Published October 17, 2012
BELGRADE, Serbia – The racial abuse that black English players suffered during a soccer match in Serbia wasn't the first time such problems have occurred at the hands of Serbian fans. On Tuesday, the under-21 England players suffered abuse in Krusevac, Serbia, including monkey chants and objects thrown onto the field. The British government is now urging UEFA to impose "tough sanctions" against Serbia, and the decision could be influenced by similar problems in the past.
UEFA President Michel Platini had warned Serbia in February 2011 of possible expulsion of its clubs and the national team from international competitions, if its notorious fans continued to cause trouble. Platini personally issued the warning during a meeting with Serbia's former President Boris Tadic in Belgrade. In 2007, the Serbian Football Association was fined a small amount — >16,000 — after supporters racially abused England players at the under-21 Euros in Holland.
The nation's soccer fans are notorious for causing trouble at home and abroad. UEFA awarded Italy a 3-0 win over Serbia after a European Championship qualifier in Genoa, Italy, in 2010 was stopped when Serbia supporters threw flares and fireworks onto the field, burned a flag and broke barriers. Police then clashed with Serbian fans outside the stadium. A Belgrade court last year convicted 14 Serbian fans and sent them to prison for the fatal beating of a French soccer fan in the capital before Partizan Belgrade's Europa League soccer match against Toulouse, France, in September 2009.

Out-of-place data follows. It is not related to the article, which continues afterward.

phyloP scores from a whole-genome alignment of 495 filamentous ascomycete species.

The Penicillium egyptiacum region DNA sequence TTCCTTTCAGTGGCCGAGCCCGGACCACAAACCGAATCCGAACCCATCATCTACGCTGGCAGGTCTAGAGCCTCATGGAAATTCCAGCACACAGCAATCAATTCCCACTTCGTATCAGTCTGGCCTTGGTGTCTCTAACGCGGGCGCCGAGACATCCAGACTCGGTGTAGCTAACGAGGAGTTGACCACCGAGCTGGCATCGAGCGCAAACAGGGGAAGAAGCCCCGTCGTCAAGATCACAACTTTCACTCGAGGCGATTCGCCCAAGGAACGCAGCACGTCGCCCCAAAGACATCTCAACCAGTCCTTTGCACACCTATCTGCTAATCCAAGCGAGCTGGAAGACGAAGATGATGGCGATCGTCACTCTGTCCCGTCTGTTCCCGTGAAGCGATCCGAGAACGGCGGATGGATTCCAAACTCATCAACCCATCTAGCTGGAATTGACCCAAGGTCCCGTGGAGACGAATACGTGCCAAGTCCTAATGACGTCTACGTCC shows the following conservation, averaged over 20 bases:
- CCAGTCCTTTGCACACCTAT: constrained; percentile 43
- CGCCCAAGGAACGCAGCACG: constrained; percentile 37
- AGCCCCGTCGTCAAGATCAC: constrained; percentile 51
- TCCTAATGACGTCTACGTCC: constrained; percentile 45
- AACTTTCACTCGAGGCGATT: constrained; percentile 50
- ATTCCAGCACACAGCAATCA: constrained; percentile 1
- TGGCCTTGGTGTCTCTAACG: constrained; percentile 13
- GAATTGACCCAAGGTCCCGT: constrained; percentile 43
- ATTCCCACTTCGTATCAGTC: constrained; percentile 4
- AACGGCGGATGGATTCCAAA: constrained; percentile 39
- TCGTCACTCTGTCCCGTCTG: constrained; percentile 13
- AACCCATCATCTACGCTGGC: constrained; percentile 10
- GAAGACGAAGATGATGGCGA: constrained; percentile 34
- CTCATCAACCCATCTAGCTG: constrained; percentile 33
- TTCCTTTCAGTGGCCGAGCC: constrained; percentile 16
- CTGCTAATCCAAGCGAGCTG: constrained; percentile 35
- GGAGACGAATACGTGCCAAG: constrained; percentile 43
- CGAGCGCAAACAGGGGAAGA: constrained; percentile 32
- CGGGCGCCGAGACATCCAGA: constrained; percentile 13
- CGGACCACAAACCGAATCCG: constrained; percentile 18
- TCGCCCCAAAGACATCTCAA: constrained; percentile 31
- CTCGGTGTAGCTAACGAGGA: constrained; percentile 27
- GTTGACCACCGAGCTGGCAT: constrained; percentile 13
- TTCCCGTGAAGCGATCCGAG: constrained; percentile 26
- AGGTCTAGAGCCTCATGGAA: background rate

Soccer fan organizations in Serbia have been infiltrated by extreme right-wing groups who propagate anti-Western xenophobia and intolerance toward foreigners, blacks, ethnic groups and minorities, including gays. The notoriety of the fans dates back to the wars in the Balkans when they were recruited to fight rival Bosnian Muslims and Catholic Croats as paramilitary forces, including the late warlord Zeljko Raznatovic's "Arkan's Tigers." Groups of soccer fans also have allegedly been involved in drug trafficking and other illegal trade.
Despite repeated pledges to crack down on violent soccer fan groups, Serbia's authorities have done little to prevent such problems. Instead, they have repeatedly bowed to threats from such groups, including when police cancel gay pride marches after extremists threaten to attack them.
SOCCER IN THE BALKANS
Serbia's fans are not the only troublemakers in the Balkan region. Platini has also warned Croatia of severe punishment if its right-wing extremist fans continue racial abuses against black players and chanting pro-Nazi songs that usually target rival Serbs. Despite repeated incidents since the warning last year, UEFA has only imposed financial punishments of the Croatian Football Association.